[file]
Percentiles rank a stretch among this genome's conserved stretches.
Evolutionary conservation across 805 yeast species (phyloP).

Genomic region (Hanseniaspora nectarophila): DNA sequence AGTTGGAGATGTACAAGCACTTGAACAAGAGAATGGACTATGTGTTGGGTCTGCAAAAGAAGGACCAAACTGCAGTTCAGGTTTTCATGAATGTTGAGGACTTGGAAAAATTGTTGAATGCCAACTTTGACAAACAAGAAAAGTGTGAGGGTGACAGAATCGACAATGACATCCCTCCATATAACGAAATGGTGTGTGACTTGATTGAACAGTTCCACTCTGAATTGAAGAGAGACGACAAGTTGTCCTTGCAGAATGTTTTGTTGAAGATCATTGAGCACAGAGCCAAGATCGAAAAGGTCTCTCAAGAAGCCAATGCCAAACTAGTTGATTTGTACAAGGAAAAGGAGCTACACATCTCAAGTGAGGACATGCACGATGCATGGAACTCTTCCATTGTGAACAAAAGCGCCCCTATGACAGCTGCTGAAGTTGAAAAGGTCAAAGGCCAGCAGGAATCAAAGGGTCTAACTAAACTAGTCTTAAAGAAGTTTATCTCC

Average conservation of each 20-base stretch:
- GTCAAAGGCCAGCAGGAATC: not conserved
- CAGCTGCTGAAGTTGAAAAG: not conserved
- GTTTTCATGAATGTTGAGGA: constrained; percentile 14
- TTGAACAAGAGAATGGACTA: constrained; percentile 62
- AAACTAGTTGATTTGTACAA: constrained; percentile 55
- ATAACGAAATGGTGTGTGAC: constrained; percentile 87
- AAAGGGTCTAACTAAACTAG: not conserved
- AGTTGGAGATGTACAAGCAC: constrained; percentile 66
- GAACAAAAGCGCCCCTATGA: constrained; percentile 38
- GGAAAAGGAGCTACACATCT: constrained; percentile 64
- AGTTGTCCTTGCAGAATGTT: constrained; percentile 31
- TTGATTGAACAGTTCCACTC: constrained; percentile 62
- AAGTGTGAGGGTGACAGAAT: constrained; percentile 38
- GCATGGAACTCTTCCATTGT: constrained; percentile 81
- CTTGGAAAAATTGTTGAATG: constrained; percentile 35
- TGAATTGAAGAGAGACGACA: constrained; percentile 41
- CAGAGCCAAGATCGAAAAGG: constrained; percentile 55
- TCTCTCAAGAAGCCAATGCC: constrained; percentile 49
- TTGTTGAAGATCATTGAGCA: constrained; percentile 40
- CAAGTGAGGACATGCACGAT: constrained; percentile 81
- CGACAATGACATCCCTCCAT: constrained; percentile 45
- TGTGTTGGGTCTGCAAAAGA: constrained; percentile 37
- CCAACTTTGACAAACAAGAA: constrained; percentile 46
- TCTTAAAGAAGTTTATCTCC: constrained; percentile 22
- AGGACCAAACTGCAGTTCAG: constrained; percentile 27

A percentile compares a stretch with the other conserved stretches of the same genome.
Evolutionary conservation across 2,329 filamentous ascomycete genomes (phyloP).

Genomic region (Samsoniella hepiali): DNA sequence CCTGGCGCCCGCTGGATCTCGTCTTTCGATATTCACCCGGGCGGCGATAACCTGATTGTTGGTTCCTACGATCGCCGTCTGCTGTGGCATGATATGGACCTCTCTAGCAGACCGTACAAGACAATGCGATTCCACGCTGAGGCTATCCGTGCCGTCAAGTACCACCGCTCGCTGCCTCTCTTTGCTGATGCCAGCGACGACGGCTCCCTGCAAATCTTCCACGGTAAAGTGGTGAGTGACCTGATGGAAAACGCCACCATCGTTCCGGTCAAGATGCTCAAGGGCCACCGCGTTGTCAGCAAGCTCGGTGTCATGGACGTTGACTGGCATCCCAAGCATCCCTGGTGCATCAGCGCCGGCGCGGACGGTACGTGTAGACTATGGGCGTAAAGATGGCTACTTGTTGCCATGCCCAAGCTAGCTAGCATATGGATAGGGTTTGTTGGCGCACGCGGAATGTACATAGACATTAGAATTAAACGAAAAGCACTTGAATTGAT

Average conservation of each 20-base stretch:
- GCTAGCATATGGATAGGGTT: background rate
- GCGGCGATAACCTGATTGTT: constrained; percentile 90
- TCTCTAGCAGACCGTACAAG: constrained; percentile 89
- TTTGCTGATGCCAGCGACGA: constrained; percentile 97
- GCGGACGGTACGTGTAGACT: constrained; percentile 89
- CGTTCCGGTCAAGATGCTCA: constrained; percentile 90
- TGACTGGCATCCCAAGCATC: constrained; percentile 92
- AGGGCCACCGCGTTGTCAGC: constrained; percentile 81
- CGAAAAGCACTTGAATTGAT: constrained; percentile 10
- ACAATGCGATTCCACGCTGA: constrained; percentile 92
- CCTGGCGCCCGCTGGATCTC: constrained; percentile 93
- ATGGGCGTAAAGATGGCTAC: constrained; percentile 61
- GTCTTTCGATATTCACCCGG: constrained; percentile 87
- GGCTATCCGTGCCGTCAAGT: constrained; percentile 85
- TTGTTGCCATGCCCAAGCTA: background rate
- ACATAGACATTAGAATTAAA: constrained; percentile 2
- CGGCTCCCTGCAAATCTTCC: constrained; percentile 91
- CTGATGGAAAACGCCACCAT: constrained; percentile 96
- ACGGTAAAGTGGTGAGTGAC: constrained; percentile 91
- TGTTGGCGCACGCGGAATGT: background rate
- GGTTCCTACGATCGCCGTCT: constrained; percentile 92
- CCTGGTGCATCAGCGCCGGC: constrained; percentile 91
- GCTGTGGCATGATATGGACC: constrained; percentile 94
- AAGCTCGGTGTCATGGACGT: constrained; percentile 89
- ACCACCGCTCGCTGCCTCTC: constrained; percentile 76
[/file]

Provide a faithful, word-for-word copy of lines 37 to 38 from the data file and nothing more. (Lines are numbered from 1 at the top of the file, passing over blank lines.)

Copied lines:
- TTTGCTGATGCCAGCGACGA: constrained; percentile 97
- GCGGACGGTACGTGTAGACT: constrained; percentile 89